NYC Council Members and Street Sellers advocate for ‘Vendor Power’

NYC Council Member Mark Levine (Right) along with others formally announced the introduction of Street Vending Modernization Act
NYC Council Member Mark Levine (Right) along with others formally announced the introduction of Street Vending Modernization Act

NEW YORK CITY (TIP): Hundreds of street vendorsgathered, October 13, atNew YorkCity Hall steps where NYCCouncil Member Mark Levine along with others formally announced the introduction of Street Vending Modernization Act (SVMA), a legislation that will reform street vending in New York City and create new enforcement tools.

Hundreds of street sellers, most of them immigrants, waved signs demanding, “We want Permits Now””More permits now” or ‘I’ve waited 15 years for a permit now.”

There are as many as 20,000 street vendors in New York City – hot dog vendors, flower vendors, t-shirt vendors, street artists, fancy food trucks, and many others.The city capped the number of permits it issues to vendors at 5,000 in 1981.

According to the Street Vendor Project, a membership-based project with nearly 2,000 vendor members who are working together to create a vendors’ movement for permanent change, some 15,000 vendors operate illegally – or pay up to $25,000 to rent a permit that would only cost $200 through legal channels.

Sean Basinski, director of the Street Vendor Project, said, “The vendors just want the right to work legally.”

Daras mia, who migrated from Bangladesh 17 years ago, has been selling Bengal peanuts in Manhattan for many years. Though he has a green card, he did not get a permit to have his own food stall. He wore a yellow “American Dream” T-shirt just to say that his dream is not yet fulfilled. “I want my own legal permit. I’m working for someone else. I want to be on my own to support my family.”

“Street vendors add life to our neighborhood. They add flavor to our community, they add vitality to our streets. They are part of our economy. But they have been left with a system with confusing rules and artificial cap of number of permits,” said Council Member Mark Levine. “The establishment of a Street Vendor Advisory Board and the creation of a first-of-its-kind Office of Street Vendor Enforcement will ensure fairness and consistency in the way street vendors are regulated.”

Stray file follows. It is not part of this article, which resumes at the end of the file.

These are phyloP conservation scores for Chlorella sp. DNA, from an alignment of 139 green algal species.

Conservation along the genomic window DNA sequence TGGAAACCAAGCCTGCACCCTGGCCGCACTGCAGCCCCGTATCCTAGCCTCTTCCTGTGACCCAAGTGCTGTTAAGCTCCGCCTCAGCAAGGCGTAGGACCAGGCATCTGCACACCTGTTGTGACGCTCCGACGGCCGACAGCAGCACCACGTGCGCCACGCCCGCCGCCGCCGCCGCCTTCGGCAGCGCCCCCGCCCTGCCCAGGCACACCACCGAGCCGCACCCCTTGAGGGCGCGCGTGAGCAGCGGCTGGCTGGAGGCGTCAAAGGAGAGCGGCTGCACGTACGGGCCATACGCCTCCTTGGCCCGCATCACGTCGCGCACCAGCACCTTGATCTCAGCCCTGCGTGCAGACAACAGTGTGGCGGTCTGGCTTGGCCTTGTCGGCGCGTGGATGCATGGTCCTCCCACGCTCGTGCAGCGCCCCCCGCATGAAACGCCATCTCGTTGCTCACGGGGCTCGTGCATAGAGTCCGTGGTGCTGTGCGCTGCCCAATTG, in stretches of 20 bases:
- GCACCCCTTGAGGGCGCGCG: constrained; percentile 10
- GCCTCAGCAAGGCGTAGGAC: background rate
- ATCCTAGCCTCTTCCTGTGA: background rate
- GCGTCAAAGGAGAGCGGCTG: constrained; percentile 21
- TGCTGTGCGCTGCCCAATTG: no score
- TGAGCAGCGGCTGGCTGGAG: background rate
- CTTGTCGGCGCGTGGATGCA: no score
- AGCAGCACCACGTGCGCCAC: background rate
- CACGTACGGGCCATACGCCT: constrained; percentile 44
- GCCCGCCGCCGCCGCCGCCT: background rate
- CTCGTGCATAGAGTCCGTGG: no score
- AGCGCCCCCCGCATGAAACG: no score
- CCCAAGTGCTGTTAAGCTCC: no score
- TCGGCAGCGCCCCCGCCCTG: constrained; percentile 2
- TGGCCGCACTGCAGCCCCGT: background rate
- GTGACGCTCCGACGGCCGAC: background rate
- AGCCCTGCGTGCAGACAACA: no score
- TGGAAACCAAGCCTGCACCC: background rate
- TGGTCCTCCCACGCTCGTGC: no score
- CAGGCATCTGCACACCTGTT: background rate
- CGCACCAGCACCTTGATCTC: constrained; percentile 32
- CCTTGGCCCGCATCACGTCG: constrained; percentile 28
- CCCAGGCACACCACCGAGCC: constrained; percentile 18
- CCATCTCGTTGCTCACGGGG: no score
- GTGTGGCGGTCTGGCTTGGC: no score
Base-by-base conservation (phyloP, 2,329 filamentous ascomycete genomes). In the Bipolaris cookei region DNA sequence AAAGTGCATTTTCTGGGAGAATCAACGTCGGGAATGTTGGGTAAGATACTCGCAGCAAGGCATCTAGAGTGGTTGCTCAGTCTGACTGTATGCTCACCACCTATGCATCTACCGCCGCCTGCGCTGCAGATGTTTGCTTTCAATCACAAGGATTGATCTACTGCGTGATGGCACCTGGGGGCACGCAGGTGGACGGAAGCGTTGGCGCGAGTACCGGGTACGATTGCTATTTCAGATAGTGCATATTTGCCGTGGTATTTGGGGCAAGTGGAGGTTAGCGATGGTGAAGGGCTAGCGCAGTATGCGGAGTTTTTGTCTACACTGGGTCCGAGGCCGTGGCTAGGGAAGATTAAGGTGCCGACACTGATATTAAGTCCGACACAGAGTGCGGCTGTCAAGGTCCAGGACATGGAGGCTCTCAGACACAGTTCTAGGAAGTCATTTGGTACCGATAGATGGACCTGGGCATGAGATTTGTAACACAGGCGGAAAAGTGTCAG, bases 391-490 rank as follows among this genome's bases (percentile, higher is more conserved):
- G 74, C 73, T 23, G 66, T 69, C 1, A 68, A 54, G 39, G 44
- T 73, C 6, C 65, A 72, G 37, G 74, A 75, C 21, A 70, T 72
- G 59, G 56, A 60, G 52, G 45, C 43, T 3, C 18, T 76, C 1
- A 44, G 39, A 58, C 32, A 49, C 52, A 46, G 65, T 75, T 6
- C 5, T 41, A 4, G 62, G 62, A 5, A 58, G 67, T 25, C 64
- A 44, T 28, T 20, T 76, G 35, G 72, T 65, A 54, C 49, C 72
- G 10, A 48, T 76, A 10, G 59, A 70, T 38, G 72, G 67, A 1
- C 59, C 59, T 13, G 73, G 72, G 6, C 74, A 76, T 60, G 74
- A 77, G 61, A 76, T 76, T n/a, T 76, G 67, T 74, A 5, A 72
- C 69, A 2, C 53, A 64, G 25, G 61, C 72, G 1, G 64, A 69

The SVMA will:

  • Double the number of food vendor permits over seven years with 5% of new permits being set aside for veterans and the disabled
  • Create a new dedicated vendor law enforcement unit to make sure vending rules and regulations are followed and applied fairly and consistently
  • Focus initial enforcement efforts on congested areas and around supermarkets
  • Improve compliance by installing street signs on blocks without legal vending, creating an app with a satellite view of legal vending spots, and requiring vendor training
  • Establish a street vendor advisory panel to monitor enforcement and new permit rollouts and to examine and make recommendations for streamlining vendor laws and rules
  • Establish a pilot program to examine methods of maintaining order in congested areas and create model-vending zones
  • Establish a pilot program to test the use of public school and other underutilized kitchens for use by food vendors
  • Refine various outdated rules governing food vending

Others who spoke at the gathering and strongly advocated for the legislation, include Council Members Rafael Espinal and Margaret Chin, Manhattan Borough President Gale A Brewer, and State Senator Josa Peraita (D-Queens).


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